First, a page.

Report: Pope's resignation linked to probe into 'Vatican gay officials'
A report has linked the resignation of Pope Benedict XVI to the discovery of a network of gay prelates in the Vatican, according to Italian newspaper La Repubblica. Some of the prelates, the report said, were being blackmailed by outsiders.
The pope's spokesman declined to confirm or deny the report.
According to La Repubblica, the pope had taken the decision that he was going to resign on 17 December– the day he received a dossier compiled by three cardinals who were tasked with looking into the so-called "Vatileaks" affair.
The newspaper noted that last May Pope Benedict's butler, Paolo Gabriele, was arrested and charged with having stolen and leaked papal messages that portrayed the Vatican as a hotbed of intrigue and internal strife.
According to La Repubblica, the report, comprising "two volumes of almost 300 pages – bound in red" was transferred to a safe in the papal apartments and would be delivered to the pope's successor as soon as he is elected.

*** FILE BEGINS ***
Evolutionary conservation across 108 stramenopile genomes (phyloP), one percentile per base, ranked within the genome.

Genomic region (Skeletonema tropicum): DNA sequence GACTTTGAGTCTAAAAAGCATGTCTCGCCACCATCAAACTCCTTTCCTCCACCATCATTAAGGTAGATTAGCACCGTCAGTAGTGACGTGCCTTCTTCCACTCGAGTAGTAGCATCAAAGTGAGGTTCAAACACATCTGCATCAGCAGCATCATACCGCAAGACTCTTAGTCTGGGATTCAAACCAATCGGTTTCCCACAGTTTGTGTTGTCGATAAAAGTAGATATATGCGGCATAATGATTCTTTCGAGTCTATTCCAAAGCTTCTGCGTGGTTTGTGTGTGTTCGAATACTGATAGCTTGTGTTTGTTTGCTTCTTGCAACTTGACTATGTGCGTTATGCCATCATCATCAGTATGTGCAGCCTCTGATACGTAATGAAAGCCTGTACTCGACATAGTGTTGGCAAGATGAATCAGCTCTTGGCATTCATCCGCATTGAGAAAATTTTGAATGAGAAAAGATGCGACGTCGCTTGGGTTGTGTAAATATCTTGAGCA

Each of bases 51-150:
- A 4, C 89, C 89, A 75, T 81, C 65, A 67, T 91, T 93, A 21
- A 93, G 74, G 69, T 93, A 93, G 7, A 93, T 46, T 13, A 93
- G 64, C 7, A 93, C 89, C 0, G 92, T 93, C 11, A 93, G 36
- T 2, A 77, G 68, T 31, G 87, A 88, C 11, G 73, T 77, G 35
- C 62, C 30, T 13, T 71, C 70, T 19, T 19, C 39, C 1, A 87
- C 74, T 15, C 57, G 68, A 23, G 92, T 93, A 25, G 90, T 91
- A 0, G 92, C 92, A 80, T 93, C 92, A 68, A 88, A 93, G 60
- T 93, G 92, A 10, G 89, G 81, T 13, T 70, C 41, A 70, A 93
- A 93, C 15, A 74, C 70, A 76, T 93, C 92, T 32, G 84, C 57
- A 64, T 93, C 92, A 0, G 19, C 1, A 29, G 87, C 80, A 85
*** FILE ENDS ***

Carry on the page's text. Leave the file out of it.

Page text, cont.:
The newspaper said the cardinals described a number of factions, including one whose members were "united by sexual orientation."
La Repubblica said the report claimed some Vatican officials had been subject to "external influence" from laymen with whom they had links of a "worldly nature." The paper said this was a clear reference to blackmail.
The Italian daily quoted a source "very close to those who wrote (the cardinal's report" as saying, "Everything revolves around the non-observance of the sixth and seventh commandments."
La Repubblica said the cardinals' report identified a series of meeting places in and around Rome, including a villa outside the Italian capital, a sauna in a Rome suburb, a beauty parlor in the city's center, and a former university residence that was in use by a provincial Italian archbishop.